Before the interview starts, Verwer wants to know if she’ll get to see the item before it’s published. Does she feel safe enough to talk freely? Together we agree on how we’ll handle things if in the end friction arises between what she intended to say and how things were written down. “What we’re doing now – agreeing on rules about how we want to treat each other in such a situation – is what should be happening within teams as well. For me, social safety is about collaborating and deciding together what a good collaboration looks like. This demands both a willingness to explore things together and a willingness to hold each other to whatever was agreed.”
It’s a theme that recurs in the team dialogues she held in many groups at several departments. In those dialogues, employees come together to spend three hours in the “place of effort”, as Verwer calls it, where they are willing to jointly explore how they wish to treat each other. It can be awkward to talk about this, Verwer says, so the goal is to teach the participants the language and skills that help them deal with that awkwardness and enter into an open dialogue where all perspectives matter.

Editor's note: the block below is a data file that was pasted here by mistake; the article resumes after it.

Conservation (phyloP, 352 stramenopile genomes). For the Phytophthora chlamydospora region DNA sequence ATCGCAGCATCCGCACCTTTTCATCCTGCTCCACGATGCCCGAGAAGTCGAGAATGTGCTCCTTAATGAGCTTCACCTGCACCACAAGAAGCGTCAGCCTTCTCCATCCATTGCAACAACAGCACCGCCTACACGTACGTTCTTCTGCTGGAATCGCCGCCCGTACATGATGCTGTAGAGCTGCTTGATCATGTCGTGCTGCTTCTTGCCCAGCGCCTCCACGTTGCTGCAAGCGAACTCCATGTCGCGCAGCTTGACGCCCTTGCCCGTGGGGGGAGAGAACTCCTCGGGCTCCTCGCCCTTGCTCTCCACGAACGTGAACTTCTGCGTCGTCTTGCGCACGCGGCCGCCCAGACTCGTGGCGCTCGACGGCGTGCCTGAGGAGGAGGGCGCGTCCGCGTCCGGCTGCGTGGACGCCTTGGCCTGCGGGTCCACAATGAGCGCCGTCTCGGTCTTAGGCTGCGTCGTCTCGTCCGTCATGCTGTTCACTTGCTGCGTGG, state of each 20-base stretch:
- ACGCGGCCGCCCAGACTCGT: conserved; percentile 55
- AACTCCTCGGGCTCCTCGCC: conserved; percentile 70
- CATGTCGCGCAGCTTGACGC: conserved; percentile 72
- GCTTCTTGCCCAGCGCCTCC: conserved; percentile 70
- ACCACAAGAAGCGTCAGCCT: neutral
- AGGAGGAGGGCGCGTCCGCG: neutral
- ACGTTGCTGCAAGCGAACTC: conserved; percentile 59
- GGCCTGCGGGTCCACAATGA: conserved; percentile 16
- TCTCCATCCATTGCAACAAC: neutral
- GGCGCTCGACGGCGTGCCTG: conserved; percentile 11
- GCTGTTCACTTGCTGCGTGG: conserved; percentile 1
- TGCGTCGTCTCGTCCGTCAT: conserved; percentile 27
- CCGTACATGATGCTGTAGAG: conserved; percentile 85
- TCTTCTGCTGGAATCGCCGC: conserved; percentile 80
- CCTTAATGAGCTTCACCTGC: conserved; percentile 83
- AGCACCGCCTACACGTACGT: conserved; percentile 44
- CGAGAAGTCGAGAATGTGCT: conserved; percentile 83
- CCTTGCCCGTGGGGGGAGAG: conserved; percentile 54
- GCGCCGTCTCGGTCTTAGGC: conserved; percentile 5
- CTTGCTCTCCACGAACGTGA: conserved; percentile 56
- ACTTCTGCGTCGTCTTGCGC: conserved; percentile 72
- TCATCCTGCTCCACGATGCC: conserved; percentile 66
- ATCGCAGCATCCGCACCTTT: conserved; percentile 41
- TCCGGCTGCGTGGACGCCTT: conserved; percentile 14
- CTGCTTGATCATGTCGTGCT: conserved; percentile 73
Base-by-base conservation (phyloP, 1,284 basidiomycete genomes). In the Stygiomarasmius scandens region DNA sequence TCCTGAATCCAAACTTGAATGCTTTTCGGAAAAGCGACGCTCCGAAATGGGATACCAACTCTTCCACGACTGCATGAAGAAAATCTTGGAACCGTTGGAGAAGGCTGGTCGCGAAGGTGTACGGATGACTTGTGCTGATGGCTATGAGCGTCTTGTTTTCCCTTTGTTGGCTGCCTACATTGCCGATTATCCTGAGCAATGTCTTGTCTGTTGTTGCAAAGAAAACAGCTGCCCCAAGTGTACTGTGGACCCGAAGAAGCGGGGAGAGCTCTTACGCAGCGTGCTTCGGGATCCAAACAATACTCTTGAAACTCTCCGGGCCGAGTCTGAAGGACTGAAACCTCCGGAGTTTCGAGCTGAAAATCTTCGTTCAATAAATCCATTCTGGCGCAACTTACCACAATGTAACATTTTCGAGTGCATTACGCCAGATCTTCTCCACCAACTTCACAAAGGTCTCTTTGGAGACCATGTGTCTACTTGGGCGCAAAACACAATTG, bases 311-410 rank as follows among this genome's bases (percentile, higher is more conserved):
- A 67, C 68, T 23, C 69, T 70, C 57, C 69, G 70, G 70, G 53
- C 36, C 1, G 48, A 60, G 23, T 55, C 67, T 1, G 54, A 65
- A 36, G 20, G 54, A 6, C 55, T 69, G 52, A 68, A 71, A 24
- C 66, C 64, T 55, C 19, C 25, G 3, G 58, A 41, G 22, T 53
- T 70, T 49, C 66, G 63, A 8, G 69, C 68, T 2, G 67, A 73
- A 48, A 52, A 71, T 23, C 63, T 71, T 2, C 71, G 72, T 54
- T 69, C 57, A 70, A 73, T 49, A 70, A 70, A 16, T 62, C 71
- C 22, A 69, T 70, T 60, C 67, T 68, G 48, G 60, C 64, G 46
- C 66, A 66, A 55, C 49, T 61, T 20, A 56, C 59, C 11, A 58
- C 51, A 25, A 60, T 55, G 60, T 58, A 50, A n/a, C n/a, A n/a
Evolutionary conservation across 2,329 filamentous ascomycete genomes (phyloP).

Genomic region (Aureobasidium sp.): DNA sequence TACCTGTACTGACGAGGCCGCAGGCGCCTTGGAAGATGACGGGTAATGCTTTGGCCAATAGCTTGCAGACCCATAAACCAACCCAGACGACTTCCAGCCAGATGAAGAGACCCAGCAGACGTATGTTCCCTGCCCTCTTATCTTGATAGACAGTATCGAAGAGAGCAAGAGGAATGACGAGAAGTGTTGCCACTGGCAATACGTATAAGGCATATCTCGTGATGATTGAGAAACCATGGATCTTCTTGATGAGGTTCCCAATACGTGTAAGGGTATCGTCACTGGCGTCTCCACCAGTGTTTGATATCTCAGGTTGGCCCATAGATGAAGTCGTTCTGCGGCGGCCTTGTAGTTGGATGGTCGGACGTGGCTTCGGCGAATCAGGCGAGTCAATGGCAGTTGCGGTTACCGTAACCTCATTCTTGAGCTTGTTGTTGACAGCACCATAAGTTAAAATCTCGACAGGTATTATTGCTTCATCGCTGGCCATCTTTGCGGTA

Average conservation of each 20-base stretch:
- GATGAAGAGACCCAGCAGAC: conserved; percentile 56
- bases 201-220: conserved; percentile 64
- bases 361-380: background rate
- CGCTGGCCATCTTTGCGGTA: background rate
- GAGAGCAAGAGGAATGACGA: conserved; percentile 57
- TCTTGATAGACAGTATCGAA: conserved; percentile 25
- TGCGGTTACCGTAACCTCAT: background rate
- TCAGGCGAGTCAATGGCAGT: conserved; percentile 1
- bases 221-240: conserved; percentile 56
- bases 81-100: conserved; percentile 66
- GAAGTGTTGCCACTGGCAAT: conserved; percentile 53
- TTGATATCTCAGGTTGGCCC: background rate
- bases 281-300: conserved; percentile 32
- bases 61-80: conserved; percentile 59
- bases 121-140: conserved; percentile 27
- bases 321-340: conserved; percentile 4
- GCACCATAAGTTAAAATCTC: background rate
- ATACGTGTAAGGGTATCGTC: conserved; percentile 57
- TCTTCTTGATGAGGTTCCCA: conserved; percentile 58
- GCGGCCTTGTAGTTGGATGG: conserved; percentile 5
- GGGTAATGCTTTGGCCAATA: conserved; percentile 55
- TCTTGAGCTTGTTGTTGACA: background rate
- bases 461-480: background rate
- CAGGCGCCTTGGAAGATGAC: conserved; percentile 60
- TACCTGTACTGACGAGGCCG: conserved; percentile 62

Culture of accountability
“I also use statements in the dialogues. Here’s an example: ‘Yes, I think it’s important that we speak up about behavior, as long as it doesn’t affect the pace of the meeting, doesn’t create too much fuss, doesn’t involve too much emotion, and it’s not always the same person that wants to talk about it.’ Pretty much everyone recognizes that list. And realizes: oh yeah, right, that’s why we don’t talk about it. You have to work together to get rid of those conditions: we’ll make time for it, because it’s important.” According to Verwer, there are many reasons why people don’t speak up, and what’s not helpful in her opinion is that there’s no culture of accountability at the university. “I’m not talking about extended discussions on impact, along the lines of ‘you hurt me to my core’. I’m referring to discussions on the method of collaboration: what’s happening between us, what’s helpful and what’s not, what do I find unpleasant about that (if anything), and what should we agree to do about it.”